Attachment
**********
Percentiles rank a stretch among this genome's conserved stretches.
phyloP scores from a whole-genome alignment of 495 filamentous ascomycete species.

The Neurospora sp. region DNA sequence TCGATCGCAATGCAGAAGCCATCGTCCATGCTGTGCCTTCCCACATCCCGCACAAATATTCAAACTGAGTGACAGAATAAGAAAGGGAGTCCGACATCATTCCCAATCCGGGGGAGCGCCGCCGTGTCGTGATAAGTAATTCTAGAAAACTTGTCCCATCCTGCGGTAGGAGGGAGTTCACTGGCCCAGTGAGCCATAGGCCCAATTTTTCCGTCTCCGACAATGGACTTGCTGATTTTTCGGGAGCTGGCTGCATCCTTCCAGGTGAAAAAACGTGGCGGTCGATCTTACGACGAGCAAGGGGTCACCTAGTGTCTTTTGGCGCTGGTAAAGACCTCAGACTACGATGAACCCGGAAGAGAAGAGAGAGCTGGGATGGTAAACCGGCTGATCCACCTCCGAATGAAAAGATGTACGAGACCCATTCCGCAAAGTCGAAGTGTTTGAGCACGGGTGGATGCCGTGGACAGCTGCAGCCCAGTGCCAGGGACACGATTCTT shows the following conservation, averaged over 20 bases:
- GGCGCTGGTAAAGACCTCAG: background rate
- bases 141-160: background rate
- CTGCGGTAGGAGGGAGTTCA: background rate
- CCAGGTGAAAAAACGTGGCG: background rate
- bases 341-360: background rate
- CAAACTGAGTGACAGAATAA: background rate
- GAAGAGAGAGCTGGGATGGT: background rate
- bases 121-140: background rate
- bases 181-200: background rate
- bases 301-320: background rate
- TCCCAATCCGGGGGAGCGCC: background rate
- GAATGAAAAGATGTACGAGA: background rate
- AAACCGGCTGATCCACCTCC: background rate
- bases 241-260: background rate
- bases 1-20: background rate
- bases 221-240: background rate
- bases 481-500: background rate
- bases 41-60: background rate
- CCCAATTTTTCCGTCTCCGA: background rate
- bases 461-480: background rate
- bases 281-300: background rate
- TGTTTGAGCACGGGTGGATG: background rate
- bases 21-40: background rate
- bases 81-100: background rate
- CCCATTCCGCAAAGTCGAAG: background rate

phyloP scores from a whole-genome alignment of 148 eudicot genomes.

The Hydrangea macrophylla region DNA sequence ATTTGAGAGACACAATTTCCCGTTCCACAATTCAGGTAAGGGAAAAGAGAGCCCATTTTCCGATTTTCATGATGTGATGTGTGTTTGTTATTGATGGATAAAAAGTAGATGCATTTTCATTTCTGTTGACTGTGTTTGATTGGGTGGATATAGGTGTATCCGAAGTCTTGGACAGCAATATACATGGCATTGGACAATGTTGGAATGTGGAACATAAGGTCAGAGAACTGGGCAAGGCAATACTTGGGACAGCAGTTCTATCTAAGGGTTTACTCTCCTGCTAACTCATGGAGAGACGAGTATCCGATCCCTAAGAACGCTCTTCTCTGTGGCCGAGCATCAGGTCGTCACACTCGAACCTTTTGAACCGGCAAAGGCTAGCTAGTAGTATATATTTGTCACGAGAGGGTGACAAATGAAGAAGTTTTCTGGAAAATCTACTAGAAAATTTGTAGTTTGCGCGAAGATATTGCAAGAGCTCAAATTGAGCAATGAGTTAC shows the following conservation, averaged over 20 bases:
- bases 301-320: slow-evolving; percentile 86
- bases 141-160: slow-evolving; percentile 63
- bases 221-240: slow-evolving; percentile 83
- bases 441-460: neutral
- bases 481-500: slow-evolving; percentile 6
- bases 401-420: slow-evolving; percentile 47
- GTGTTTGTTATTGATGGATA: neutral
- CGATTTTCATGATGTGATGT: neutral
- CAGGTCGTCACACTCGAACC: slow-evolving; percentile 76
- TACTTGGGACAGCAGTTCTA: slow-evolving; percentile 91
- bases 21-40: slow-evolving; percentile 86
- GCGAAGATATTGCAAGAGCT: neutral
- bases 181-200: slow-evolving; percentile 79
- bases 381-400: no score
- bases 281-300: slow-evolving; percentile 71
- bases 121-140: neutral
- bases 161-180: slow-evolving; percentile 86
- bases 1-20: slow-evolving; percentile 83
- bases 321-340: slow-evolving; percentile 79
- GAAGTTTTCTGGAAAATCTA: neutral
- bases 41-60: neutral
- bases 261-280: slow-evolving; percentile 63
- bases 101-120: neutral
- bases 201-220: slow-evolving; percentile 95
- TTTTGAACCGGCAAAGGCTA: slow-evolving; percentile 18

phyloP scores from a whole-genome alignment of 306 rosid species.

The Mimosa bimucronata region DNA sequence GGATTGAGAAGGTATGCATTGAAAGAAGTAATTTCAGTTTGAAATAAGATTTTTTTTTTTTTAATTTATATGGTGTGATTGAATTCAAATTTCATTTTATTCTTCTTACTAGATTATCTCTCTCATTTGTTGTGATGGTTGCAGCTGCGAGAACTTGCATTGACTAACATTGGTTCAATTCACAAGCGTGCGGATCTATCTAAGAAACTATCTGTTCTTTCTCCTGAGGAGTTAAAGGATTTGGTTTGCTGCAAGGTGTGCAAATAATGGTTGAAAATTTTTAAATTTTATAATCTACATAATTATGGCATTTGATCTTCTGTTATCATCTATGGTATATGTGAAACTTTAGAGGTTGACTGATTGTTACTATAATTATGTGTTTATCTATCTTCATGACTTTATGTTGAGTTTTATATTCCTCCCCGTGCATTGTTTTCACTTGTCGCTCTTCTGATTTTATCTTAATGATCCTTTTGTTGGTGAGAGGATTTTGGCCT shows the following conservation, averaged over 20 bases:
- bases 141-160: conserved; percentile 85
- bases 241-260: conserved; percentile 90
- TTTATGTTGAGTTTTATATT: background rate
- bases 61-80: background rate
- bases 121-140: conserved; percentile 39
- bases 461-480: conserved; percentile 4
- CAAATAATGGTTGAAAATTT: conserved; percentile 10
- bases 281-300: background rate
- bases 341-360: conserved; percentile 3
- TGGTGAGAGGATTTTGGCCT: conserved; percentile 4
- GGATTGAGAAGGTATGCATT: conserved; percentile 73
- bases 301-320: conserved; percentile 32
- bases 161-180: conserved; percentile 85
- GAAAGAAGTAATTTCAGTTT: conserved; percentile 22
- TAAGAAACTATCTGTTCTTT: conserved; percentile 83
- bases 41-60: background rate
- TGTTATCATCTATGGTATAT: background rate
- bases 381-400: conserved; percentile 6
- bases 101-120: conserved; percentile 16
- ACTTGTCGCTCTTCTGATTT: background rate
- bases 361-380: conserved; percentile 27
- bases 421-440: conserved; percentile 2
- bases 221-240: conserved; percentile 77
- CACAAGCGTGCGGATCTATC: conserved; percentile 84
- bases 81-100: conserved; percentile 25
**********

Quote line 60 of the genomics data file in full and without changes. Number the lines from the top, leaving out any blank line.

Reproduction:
- TTTATGTTGAGTTTTATATT: background rate